January 2, 2012
You are hearing more lately about women wanting to become better leaders, women seeing themselves as more natural leaders, or women advancing more readily into the ranks of upper management.
Newfangled trends come along all the time. You gotta wonder — if this is one of those silly temporary things. You ask yourself:
- What is gender balance?
- What is a gender-neutral workforce?
- Why is it important for me to know about it, regardless of my gender?
- How can my view of gender in leadership make me a stronger business?
Here’s my version of the recent history and what has led us to new developments.
The preceding generation of women was largely homemakers (the mothers of the baby boomer generation), and few entered the traditional workforce at anything more than an hourly job. Within a half-generation or more, the ones that advanced into management had no female role models. The only business styles they had seen at work were those of men.
Enter the viper – a woman acting like a man and taking on a leadership style that carries many gender-dependent traits like control, corrective action, and individual decision-making. The problem: it is unnatural for her yet she sees it as “the way you do this.” Many women do not realize that the leadership she deploys in a host of other areas like family and community are actually quite refreshing and beneficial to the work environment too. But they too often feel like an oddball if they don’t do it the way a man would do it.
Fast forward to present-day. The baby boomers are well-entrenched into leadership, leading many companies and realizing the success of their hard work. Yet, the female representation in leadership has still lagged behind. Of the Fortune 500 Companies, fewer than ten are led by woman. Is it perhaps because that lack of role models has created a mental barrier? Is it that women opt out for family reasons? What?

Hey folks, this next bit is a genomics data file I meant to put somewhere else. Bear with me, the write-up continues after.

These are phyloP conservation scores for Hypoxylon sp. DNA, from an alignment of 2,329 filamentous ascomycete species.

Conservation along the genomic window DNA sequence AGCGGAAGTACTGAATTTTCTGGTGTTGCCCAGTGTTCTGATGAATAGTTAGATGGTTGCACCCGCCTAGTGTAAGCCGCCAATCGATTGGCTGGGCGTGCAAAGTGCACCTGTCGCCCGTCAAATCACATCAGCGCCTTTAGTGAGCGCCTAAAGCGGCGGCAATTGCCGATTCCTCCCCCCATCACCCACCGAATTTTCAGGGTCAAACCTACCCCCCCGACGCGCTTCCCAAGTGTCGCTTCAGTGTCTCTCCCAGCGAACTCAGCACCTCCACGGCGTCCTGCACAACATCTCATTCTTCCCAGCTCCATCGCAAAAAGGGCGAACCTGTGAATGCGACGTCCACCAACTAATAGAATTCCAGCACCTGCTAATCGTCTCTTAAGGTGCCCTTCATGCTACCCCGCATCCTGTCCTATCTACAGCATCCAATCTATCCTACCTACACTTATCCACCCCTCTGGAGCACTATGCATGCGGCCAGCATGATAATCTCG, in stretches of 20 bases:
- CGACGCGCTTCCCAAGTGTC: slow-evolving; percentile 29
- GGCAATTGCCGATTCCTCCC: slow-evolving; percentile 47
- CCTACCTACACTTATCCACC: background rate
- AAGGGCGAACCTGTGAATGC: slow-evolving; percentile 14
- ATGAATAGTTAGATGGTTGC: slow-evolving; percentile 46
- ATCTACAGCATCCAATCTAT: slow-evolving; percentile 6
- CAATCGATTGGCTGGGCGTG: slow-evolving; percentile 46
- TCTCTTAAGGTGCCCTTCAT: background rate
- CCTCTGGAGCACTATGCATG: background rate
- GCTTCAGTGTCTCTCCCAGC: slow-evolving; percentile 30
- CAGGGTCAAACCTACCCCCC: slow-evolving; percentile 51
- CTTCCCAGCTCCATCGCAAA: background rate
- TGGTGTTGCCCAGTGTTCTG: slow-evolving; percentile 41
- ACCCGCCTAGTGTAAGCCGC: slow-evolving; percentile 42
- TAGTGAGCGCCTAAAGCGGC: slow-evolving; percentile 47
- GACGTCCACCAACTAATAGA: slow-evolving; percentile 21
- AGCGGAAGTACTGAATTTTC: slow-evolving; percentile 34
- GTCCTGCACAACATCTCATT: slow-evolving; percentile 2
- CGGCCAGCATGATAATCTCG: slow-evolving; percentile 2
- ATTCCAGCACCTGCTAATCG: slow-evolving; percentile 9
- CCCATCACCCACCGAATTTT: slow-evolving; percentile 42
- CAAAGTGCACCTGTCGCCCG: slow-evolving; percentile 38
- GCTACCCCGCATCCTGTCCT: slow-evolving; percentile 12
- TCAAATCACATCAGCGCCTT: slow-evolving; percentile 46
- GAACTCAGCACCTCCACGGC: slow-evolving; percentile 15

It is a HOST of things that cause the imbalance, but what no one wants is a barrier that exists when a woman IS capable, IS experienced, IS a good fit for advancement, but IS held back by a culture that cannot picture her in that position.
Perhaps it is an old story – women are not happy, women are not getting fair treatment, whatever ….
But within the past five years, research has surfaced making an incredibly compelling case for all industries to look at the gender balance in their ranks because it is nearly a direct cause-effect to potential for success.
Yes, I said that … nearly a direct cause-and-effect in achieving success when you have more women leading at work. Research is telling us that those businesses with female leadership enjoy a different culture and engage employees differently. Women who are influencing as leaders can have a different and quite symbiotic approach to men. A balance would be perfect.
See the link below for articles from McKinsey, Pax World, and others for more research, and how natural female traits like collaborative problem solving and empathy help to mature companies into thriving industries.
Your tip this month is a challenge to open your mind to what is developing in your workplace to help build natural traits of both men and women.
Oh, and one final note. You heard many generalizations in this month’s tip. We call them genderalizations – sweeping conclusions about something simply based on gender. I know, I know. There is a danger in it but we feel that using it to help identify the predictable patterns in a majority of situations is worth the risk.